Why I Stopped Smoking Weed & How it was the Best Thing for Me

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I didn’t start smoking weed until I was 19. In high school, I was always disgusted with the smell. Ironically enough, I experimented with much harder drugs before I started smoking weed and I was also addicted to Oxycodone/Norcos. I quickly started smoking multiple times per day because of the intense feeling of happiness and calmness that I otherwise lacked in my life. My four-year relationship [now] was built around smoking weed together. Multiple times per week we would eat edibles, sometimes too much. It was great, I must admit. We laughed so much together and bonded over the drug. Needless to say, it’s been a huge adjustment with getting sober while he continued to smoke daily.

Soon, I was becoming suicidal and miserable with life and I would smoke and drink to ignore the feelings. After all, being high is a wonderful feeling. I started going to therapy regularly due to my depression. It took me a very long time to be honest with my therapist about my regular pot use. I knew she would recommend to stop, but I just wasn’t ready. During one therapy session, something changed, and I decided to be completely honest with her. If I wasn’t honest, how could she help me? She wasn’t disappointed. Moreover, she had the expression of “that explains why you haven’t been improving much.” Just like I had guessed, she told me that I needed to quit completely and immediately because it interferes with the 3 medications that I take daily.

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Now, let me paint you a picture of my living situation at that time:

My boyfriend and I living with a roommate who is known to just party. The apartment was not taken care of. Pieces of carpet were missing. There were holes punched in the walls. All of the appliances were rusty. Bongs were on display everywhere throughout the house. Jars of weed were always out on the coffee table. There were ashtrays everywhere. It was disgusting.

Even living in that environment, I never caved. I stopped smoking immediately and never gave in to my darkest desires. Sure, I saw how happy they were and I wanted to feel that again. Going from daily use to no use, I had a horrible mindset that was going to adjust very slowly through the next year. I can admit, at first, I was a complete mess. I was feeling every hidden, repressed emotion that I got rid of by getting high. I had to increase my therapy visits. She had to keep explaining to me that I was feeling all of the emotions that I was ignoring and that it will be a learning adjustment on how to cope with them and how to respond to them.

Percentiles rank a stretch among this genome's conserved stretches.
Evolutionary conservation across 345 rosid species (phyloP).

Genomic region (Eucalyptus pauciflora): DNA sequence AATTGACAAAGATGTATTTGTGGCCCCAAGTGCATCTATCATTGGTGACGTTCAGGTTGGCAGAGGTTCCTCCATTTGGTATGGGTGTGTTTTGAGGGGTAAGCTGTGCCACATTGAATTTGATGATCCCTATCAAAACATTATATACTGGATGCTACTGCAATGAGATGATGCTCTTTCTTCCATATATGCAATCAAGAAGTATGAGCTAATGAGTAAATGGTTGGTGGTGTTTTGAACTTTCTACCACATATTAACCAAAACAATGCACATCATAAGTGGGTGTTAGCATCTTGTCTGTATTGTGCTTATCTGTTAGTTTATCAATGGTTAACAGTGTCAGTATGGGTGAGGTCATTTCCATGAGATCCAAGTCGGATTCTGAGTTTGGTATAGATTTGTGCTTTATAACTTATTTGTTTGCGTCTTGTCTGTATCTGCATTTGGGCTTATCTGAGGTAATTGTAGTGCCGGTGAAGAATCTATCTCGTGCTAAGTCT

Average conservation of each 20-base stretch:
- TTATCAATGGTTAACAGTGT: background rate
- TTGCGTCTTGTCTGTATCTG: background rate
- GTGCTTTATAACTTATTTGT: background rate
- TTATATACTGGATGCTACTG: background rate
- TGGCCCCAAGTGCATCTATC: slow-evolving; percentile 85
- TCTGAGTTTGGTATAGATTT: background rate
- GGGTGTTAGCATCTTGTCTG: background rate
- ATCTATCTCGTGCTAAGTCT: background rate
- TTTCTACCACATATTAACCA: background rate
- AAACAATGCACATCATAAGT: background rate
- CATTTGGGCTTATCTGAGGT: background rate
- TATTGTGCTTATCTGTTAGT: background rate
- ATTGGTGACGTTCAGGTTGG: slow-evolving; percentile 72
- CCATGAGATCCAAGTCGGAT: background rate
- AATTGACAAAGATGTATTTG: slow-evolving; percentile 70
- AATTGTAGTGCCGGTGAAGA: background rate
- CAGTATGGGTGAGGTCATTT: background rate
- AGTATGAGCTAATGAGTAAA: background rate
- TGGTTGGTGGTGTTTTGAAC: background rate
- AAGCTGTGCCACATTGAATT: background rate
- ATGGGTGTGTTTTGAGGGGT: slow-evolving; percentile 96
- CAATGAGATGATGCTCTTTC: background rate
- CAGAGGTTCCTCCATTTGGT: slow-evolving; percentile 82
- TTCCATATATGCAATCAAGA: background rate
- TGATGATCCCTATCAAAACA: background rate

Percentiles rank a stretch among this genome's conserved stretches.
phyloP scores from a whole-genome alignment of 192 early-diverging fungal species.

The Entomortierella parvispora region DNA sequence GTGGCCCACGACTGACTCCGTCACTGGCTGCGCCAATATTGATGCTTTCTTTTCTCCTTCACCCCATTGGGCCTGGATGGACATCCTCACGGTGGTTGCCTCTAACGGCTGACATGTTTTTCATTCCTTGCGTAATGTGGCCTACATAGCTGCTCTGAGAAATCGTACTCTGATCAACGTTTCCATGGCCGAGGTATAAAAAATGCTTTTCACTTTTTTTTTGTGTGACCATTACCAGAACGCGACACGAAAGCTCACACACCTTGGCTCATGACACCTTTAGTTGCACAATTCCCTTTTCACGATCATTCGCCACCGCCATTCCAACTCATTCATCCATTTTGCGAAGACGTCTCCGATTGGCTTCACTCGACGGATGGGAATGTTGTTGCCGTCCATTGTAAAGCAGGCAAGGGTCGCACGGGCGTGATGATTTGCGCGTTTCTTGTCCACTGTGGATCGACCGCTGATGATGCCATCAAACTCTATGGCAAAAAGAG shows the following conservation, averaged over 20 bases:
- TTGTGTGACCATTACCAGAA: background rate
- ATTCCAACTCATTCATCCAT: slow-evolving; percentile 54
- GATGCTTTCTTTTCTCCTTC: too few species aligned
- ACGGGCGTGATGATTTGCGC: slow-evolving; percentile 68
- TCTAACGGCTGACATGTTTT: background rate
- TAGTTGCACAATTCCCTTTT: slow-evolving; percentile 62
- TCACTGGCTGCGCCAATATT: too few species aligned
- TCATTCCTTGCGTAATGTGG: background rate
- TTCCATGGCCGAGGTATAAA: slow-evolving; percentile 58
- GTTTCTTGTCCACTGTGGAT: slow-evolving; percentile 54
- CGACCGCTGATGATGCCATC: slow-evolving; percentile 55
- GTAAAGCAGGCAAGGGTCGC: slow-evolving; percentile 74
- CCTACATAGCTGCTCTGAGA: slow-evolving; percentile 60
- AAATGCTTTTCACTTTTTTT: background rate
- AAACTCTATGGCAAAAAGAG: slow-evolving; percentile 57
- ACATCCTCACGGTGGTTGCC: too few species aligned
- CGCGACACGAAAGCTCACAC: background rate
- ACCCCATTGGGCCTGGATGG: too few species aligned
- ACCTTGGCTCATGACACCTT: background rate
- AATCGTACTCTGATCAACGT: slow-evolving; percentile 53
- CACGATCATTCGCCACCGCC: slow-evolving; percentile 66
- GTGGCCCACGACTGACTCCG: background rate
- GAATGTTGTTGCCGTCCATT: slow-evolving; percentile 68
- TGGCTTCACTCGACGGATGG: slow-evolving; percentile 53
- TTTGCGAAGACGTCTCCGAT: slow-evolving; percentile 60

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What were the first noticeably positive effects of quitting? My mind felt clear. I felt like my judgement was no longer clouded. I felt like I could understand things with a much deeper meaning. My logical thinking was getting sharper. I no longer felt like I needed to rely on something to make me laugh or feel happy. Fast forward about 1 year…I still had no temptations to smoke. My opinions had changed. I started removing myself from situations or places that incorporated weed. I felt like the toxicity in my life was slowly fading away. For a long time, I continued to live in that same apartment. I was around it every single day. Eventually, I got fed up with the lack of cleanliness and the all-around laziness, so I moved out. I moved an hour away. I had to commute every single day to work, school, and therapy, but it was so much better than living in that apartment.

From my experience, I started to become a bit pushy around others [whom I loved], trying to convince them to stop. I knew how clouded the mind was. I knew how limited my emotions were. I knew how much better life was when my head was clear. How would it not be the same for others? I quickly got over that pushy phase because it wasn’t helpful; if anything, it did more damage to the relationship I had with the person. I’m not going to lie, it took me a long time to work through the repressed emotions and to keep moving forward. I’m not going to lie and say that it was easy and that I noticed a positive difference immediately. It was difficult. There were times where I was so depressed and thought about how much better it would be to die. For a year, I couldn’t be left alone in the house for more than a day. I lived with my dad, stepmom, and stepsister. They would leave to their other house sometimes on the weekends. Some of those days, I would just cry all day, feeling so alone. Every friend that I had was a smoker and I no longer felt like I belonged anywhere. It wasn’t easy, but I was determined.

I don’t regret the decision to quit.
I don’t think I’ll ever smoke again.

 

This has been my experience within the past two years. Everyone differs in how they perceive life, whether they’re high or not. By no means am I trying to put any pressure on anyone. Happiness is essential. If smoking helps you cope, relieves stress, alleviates pain, or anything else that is beneficial, then keep going. For me, I used it to block trauma and to specifically not deal with some emotions. I want you to be happy. If smoking weed is part of that, then I don’t think any less of you. This is solely my story, my perception, and my decision and I chose to share it on my blog.

Thank you guys so much
xoxoxo
AllyNikk/Allison

 

2 Replies to “Why I Stopped Smoking Weed & How it was the Best Thing for Me”

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